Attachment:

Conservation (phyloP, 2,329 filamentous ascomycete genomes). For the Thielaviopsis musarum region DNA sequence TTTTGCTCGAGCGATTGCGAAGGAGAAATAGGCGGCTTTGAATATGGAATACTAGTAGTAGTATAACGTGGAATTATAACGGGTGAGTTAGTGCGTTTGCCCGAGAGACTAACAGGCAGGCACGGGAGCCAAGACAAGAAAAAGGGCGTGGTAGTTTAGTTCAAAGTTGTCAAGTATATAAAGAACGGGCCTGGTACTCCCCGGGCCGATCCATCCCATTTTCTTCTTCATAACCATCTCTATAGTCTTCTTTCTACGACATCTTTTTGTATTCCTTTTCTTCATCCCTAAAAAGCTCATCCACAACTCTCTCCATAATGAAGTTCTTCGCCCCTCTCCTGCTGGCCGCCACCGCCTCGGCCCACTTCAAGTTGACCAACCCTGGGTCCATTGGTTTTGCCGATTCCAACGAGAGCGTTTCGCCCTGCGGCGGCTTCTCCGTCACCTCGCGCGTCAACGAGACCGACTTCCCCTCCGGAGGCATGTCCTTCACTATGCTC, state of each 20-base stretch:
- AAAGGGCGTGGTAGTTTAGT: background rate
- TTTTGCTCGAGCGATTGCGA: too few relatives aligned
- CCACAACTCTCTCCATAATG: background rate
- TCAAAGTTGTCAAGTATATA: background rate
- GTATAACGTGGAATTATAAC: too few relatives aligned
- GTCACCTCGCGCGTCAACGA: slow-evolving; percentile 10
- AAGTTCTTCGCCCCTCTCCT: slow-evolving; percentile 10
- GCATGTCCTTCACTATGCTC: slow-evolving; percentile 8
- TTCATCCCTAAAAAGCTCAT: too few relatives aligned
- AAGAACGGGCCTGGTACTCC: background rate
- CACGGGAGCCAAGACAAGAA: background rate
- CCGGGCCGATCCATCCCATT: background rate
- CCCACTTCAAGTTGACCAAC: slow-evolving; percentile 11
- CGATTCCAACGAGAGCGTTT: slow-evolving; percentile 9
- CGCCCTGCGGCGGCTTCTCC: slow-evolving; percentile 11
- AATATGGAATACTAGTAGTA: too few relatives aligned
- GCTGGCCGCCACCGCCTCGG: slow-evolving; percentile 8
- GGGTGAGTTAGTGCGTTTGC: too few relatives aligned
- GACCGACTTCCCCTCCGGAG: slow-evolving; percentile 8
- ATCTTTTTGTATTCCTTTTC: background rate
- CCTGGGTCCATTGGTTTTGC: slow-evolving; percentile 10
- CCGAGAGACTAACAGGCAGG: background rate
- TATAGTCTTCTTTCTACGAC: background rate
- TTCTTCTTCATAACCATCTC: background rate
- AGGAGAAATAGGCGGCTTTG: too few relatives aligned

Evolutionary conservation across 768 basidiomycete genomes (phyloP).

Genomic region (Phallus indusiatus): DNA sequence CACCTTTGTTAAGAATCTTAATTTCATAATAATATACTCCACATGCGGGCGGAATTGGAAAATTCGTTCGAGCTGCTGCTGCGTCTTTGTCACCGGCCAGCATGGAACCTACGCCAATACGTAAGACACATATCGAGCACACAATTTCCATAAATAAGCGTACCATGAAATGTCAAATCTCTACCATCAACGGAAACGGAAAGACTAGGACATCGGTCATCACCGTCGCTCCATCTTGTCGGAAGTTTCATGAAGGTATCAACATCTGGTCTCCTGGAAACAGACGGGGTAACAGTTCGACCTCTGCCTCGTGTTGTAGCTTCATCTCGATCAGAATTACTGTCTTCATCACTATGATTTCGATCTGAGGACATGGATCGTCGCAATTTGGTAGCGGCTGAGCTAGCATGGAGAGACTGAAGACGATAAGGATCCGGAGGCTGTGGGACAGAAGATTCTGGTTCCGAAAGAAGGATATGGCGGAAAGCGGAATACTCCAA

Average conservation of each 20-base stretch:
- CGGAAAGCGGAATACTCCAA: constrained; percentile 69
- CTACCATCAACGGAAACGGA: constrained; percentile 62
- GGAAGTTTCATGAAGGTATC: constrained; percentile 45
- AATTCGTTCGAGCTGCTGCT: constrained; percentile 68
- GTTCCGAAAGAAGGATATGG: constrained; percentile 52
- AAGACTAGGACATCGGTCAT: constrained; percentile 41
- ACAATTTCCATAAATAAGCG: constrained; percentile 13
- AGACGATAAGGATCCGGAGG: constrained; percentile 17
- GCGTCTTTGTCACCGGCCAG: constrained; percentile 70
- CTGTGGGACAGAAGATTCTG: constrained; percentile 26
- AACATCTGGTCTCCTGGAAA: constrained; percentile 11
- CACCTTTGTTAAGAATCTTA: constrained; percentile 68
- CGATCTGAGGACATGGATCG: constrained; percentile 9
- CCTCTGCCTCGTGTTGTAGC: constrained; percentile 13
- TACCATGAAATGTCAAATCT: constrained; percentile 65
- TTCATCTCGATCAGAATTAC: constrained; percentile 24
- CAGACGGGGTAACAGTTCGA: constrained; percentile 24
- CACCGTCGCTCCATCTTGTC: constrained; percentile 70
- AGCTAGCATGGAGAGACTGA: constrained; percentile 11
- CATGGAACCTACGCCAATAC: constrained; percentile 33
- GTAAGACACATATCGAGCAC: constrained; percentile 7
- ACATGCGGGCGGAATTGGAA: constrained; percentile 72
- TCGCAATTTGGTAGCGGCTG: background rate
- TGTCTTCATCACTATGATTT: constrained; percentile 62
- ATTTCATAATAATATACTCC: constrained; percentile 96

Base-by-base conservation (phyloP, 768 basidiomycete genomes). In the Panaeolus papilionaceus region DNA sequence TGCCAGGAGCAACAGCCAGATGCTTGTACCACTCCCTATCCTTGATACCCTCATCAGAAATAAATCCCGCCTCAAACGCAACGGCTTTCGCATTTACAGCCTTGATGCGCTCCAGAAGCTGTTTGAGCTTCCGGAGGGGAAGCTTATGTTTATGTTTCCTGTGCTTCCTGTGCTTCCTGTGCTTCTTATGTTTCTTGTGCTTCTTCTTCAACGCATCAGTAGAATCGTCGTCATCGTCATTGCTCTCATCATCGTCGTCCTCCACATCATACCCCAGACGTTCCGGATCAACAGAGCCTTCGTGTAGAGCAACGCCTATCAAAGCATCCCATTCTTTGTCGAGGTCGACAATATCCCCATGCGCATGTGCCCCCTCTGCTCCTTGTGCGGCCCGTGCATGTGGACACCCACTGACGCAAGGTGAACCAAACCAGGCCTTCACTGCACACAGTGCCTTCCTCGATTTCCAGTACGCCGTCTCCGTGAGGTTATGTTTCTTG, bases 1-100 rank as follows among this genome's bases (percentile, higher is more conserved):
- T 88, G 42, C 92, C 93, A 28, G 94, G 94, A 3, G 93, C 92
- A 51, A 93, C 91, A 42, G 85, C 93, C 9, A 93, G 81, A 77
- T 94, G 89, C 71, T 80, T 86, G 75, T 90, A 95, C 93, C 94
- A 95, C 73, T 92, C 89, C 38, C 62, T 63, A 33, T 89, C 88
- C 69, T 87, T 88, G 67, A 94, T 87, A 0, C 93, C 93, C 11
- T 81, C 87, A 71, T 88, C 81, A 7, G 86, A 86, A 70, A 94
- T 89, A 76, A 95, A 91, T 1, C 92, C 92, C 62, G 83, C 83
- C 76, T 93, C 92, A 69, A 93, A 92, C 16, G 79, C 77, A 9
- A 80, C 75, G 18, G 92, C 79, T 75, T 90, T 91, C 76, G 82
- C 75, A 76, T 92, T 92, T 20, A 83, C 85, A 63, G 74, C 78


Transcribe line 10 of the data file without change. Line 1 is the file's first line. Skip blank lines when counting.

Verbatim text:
- TTCATCCCTAAAAAGCTCAT: too few relatives aligned